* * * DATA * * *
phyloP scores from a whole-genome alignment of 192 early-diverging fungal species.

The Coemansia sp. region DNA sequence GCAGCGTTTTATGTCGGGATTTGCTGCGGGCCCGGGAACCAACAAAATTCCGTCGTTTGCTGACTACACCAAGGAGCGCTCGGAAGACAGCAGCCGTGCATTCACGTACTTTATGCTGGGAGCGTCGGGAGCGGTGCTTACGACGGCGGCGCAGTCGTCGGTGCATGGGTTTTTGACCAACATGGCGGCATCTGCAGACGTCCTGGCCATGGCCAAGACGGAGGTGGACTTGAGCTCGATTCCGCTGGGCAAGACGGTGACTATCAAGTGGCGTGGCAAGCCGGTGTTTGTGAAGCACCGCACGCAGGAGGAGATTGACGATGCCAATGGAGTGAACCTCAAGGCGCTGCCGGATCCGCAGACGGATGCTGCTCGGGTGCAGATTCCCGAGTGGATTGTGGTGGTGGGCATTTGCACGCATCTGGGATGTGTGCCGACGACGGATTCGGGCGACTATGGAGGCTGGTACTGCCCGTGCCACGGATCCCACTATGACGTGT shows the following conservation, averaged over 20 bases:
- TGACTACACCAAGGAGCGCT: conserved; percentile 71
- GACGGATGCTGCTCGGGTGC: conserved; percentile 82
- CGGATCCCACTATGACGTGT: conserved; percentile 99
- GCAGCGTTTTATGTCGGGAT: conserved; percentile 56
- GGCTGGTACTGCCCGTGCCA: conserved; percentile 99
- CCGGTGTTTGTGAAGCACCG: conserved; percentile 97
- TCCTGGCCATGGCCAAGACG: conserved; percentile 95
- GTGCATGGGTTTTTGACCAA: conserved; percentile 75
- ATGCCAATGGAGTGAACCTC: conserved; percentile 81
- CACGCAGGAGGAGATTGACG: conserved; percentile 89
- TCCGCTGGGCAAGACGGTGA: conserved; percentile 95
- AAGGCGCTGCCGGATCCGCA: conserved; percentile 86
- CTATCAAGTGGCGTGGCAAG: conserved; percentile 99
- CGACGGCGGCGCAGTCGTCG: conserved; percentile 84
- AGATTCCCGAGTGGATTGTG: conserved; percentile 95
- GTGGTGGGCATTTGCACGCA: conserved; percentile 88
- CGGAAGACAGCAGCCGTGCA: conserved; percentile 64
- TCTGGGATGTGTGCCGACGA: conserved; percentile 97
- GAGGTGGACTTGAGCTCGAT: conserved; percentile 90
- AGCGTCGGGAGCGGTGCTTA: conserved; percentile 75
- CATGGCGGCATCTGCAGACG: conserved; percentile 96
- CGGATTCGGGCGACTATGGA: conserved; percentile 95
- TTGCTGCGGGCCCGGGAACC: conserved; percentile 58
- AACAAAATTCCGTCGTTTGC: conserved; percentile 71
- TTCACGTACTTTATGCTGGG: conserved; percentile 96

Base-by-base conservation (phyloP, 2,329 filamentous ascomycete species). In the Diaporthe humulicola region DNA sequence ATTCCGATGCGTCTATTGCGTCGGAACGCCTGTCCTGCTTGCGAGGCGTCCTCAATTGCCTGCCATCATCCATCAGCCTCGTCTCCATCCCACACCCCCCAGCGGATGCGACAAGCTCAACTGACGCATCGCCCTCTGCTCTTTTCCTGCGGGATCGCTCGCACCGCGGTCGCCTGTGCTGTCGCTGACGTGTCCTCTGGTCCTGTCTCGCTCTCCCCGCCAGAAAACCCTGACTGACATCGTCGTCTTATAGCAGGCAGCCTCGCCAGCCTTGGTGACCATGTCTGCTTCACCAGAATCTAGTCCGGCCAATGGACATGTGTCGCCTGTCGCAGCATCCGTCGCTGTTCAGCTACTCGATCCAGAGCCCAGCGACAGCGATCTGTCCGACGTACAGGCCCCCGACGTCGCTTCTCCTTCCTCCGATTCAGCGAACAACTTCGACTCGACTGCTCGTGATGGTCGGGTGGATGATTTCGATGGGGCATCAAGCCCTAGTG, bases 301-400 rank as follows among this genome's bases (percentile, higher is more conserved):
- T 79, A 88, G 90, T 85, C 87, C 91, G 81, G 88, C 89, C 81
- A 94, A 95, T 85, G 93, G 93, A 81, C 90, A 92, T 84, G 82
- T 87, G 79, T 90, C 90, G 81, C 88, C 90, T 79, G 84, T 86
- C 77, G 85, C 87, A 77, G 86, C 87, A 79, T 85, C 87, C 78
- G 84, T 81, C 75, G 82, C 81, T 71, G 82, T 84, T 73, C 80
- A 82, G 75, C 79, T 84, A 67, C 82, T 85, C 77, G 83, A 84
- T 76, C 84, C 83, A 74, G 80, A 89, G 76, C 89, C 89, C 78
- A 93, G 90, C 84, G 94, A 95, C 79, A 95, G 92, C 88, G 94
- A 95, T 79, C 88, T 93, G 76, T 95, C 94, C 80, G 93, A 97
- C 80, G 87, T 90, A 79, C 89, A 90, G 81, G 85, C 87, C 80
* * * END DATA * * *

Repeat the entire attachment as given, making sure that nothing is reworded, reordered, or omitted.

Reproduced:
phyloP scores from a whole-genome alignment of 192 early-diverging fungal species.

The Coemansia sp. region DNA sequence GCAGCGTTTTATGTCGGGATTTGCTGCGGGCCCGGGAACCAACAAAATTCCGTCGTTTGCTGACTACACCAAGGAGCGCTCGGAAGACAGCAGCCGTGCATTCACGTACTTTATGCTGGGAGCGTCGGGAGCGGTGCTTACGACGGCGGCGCAGTCGTCGGTGCATGGGTTTTTGACCAACATGGCGGCATCTGCAGACGTCCTGGCCATGGCCAAGACGGAGGTGGACTTGAGCTCGATTCCGCTGGGCAAGACGGTGACTATCAAGTGGCGTGGCAAGCCGGTGTTTGTGAAGCACCGCACGCAGGAGGAGATTGACGATGCCAATGGAGTGAACCTCAAGGCGCTGCCGGATCCGCAGACGGATGCTGCTCGGGTGCAGATTCCCGAGTGGATTGTGGTGGTGGGCATTTGCACGCATCTGGGATGTGTGCCGACGACGGATTCGGGCGACTATGGAGGCTGGTACTGCCCGTGCCACGGATCCCACTATGACGTGT shows the following conservation, averaged over 20 bases:
- TGACTACACCAAGGAGCGCT: conserved; percentile 71
- GACGGATGCTGCTCGGGTGC: conserved; percentile 82
- CGGATCCCACTATGACGTGT: conserved; percentile 99
- GCAGCGTTTTATGTCGGGAT: conserved; percentile 56
- GGCTGGTACTGCCCGTGCCA: conserved; percentile 99
- CCGGTGTTTGTGAAGCACCG: conserved; percentile 97
- TCCTGGCCATGGCCAAGACG: conserved; percentile 95
- GTGCATGGGTTTTTGACCAA: conserved; percentile 75
- ATGCCAATGGAGTGAACCTC: conserved; percentile 81
- CACGCAGGAGGAGATTGACG: conserved; percentile 89
- TCCGCTGGGCAAGACGGTGA: conserved; percentile 95
- AAGGCGCTGCCGGATCCGCA: conserved; percentile 86
- CTATCAAGTGGCGTGGCAAG: conserved; percentile 99
- CGACGGCGGCGCAGTCGTCG: conserved; percentile 84
- AGATTCCCGAGTGGATTGTG: conserved; percentile 95
- GTGGTGGGCATTTGCACGCA: conserved; percentile 88
- CGGAAGACAGCAGCCGTGCA: conserved; percentile 64
- TCTGGGATGTGTGCCGACGA: conserved; percentile 97
- GAGGTGGACTTGAGCTCGAT: conserved; percentile 90
- AGCGTCGGGAGCGGTGCTTA: conserved; percentile 75
- CATGGCGGCATCTGCAGACG: conserved; percentile 96
- CGGATTCGGGCGACTATGGA: conserved; percentile 95
- TTGCTGCGGGCCCGGGAACC: conserved; percentile 58
- AACAAAATTCCGTCGTTTGC: conserved; percentile 71
- TTCACGTACTTTATGCTGGG: conserved; percentile 96

Base-by-base conservation (phyloP, 2,329 filamentous ascomycete species). In the Diaporthe humulicola region DNA sequence ATTCCGATGCGTCTATTGCGTCGGAACGCCTGTCCTGCTTGCGAGGCGTCCTCAATTGCCTGCCATCATCCATCAGCCTCGTCTCCATCCCACACCCCCCAGCGGATGCGACAAGCTCAACTGACGCATCGCCCTCTGCTCTTTTCCTGCGGGATCGCTCGCACCGCGGTCGCCTGTGCTGTCGCTGACGTGTCCTCTGGTCCTGTCTCGCTCTCCCCGCCAGAAAACCCTGACTGACATCGTCGTCTTATAGCAGGCAGCCTCGCCAGCCTTGGTGACCATGTCTGCTTCACCAGAATCTAGTCCGGCCAATGGACATGTGTCGCCTGTCGCAGCATCCGTCGCTGTTCAGCTACTCGATCCAGAGCCCAGCGACAGCGATCTGTCCGACGTACAGGCCCCCGACGTCGCTTCTCCTTCCTCCGATTCAGCGAACAACTTCGACTCGACTGCTCGTGATGGTCGGGTGGATGATTTCGATGGGGCATCAAGCCCTAGTG, bases 301-400 rank as follows among this genome's bases (percentile, higher is more conserved):
- T 79, A 88, G 90, T 85, C 87, C 91, G 81, G 88, C 89, C 81
- A 94, A 95, T 85, G 93, G 93, A 81, C 90, A 92, T 84, G 82
- T 87, G 79, T 90, C 90, G 81, C 88, C 90, T 79, G 84, T 86
- C 77, G 85, C 87, A 77, G 86, C 87, A 79, T 85, C 87, C 78
- G 84, T 81, C 75, G 82, C 81, T 71, G 82, T 84, T 73, C 80
- A 82, G 75, C 79, T 84, A 67, C 82, T 85, C 77, G 83, A 84
- T 76, C 84, C 83, A 74, G 80, A 89, G 76, C 89, C 89, C 78
- A 93, G 90, C 84, G 94, A 95, C 79, A 95, G 92, C 88, G 94
- A 95, T 79, C 88, T 93, G 76, T 95, C 94, C 80, G 93, A 97
- C 80, G 87, T 90, A 79, C 89, A 90, G 81, G 85, C 87, C 80